Posts Tagged ‘Alter Ego’

Trial Notebook: Employee – Worker’s Compensation

Saturday, December 3rd, 2011

Fulton DeKalb Hospital Authority is an employer under the workers’ compensation act. See Nunnally v. Fulton DeKalb Hosp. Authority, 171 Ga. App. 12, 318 S.E.2d 759 (1984).

Alter Ego—Direct Action Employ

Where an employer fails to have workers’ compensation insurance, a direct action against the officers and owners is authorized.  Samuel v. Baitcher, 247 Ga. 71, 274 S.E.2d 327 (1981).

Statutory Employer

A mere owner of property is not a statutory employer or a “principal contractor” where the owner has no contractual obligation of performance to another.  See long discussion and complicated analysis in Yoho v. Ringier of America, Inc., 263 Ga. 338, 434 S.E.2d 57 (1993).

Where there is no evidence to indicate that an owner is under a contractual obligation to anyone to either cut timber on the tract in question or to provide any other service in connection with the cutting of timber, there is no basis for a finding that the owner was in the principal contractor/subcontractor relationship.  Since secondary liability imposed upon this code section is predicated upon the existence of the principal contractor/sub-contractor relationship, this provision of the Compensation Act is not intended to cover all employers who let out work on contract, but is limited to those who contract to perform certain work, such as the furnishing of goods and services for another and then subletting in whole or part such work.  See Evans v. Hawkins, 114 Ga. App. 120, 150 S.E.2d 324 (1966).  See also, American Mutual Liability Insurance Company v. Fuller, 123 Ga. App. 585, 181 S.E.2d 876 (1971) and International Indemnity Company v. White 174 Ga. App. 773, 331 S.E.2d 37 (1985).

Where employee was a police officer for City of Atlanta and obtained permission from City to work during off-time as a security officer for theater.  While working at theater, employee was shot and killed.  Court decided that since City has full control of employee at all times, and that employee was “on call” for any necessity by City (riot, emergency, etc.) and that employee was performing the duties of a police officer at time he was shot and killed, that the City and the theater should share liability for workers’ compensation benefits.  See United States Fire Insurance Co. et al v. City of Atlanta, et al, 135 Ga. App. 390, 217 S.E.2d 647 (1975).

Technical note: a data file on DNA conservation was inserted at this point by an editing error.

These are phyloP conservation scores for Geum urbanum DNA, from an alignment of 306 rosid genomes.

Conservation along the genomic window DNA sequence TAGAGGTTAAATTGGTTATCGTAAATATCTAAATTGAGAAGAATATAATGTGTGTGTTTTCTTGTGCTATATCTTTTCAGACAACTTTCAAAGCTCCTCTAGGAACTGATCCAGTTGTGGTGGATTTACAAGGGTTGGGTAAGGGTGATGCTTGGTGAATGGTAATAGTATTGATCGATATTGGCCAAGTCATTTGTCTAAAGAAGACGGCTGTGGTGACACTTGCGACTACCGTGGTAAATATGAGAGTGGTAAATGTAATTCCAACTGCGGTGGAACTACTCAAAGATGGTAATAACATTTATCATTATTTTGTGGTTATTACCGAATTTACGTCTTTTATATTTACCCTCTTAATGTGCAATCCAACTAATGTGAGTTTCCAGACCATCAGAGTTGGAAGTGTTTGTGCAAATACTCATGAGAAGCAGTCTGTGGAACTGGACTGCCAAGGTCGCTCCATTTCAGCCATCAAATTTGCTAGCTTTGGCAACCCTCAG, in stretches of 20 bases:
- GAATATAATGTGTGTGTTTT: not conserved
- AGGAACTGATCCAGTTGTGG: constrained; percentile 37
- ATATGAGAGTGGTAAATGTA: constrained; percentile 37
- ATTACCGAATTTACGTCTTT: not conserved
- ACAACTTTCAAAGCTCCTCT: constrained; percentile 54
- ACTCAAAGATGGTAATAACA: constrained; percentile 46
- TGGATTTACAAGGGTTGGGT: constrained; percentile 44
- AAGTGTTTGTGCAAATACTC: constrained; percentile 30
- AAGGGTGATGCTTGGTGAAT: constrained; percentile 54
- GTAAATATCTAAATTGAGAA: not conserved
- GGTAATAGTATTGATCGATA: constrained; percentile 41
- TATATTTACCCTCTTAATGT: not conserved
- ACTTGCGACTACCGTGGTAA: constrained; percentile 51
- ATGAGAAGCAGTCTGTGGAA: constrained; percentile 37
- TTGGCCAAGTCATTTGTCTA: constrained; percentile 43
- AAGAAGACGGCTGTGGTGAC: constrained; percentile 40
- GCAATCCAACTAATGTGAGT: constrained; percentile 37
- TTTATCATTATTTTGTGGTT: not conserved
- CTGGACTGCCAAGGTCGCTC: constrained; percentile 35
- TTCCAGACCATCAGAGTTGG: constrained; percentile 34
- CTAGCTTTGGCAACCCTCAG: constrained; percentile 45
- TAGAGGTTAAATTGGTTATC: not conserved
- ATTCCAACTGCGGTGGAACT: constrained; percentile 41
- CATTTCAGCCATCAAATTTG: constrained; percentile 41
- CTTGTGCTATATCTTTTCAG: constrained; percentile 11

R.E. Thomas v. Brunswick Pulp & Paper Company, 171 Ga. App. 903, 321 S.E.2d 412 (1984).

Contractor with less than three employees is not required to pay compensation benefits to subcontractors (independent contractors) who did not have compensation.  Howell v. Parker, 171 Ga. App. 101, 318 S.E.2d 811 (1984). See also Bradshaw v. Glass, 252 Ga. 429, 314 S.E.2d 233 (1984).

An owner is not a contractor within the meaning of the statutory employer act. Modlin v. Black & Decker Mfg. Co., 170 Ga. App. 477, 317 S.E.2d 255 (1984). G & M Quality Builders, Inc. v. Dennison, 173 Ga. App. 578 (1985).  Smith v. Cornette, 173 Ga. App. 577, 327 S.E.2d 774 (1985).

Statutory Employer—Contractual Obligations to Have Workers’ Compensation

Where out-of-state contractor had no employees in the State of Georgia, contractor was nevertheless required to provide workers’ compensation because under O.C.G.A. § 34-9-124(b), any employer purchasing workers’ compensation coverage is estopped from denying coverage.  See 34C:  O.C.G.A. § 34-9-124(b).  Furthermore the injured employee became a third-party beneficiary to the contractor’s workers’ compensation because of a contract between the owner and the contractor hired to do the relevant work.  See all in:  Murph v. Maynard Fixturecraft, Inc. et al., 252 Ga. App. 483, 555 S.E.2d 845 (2001).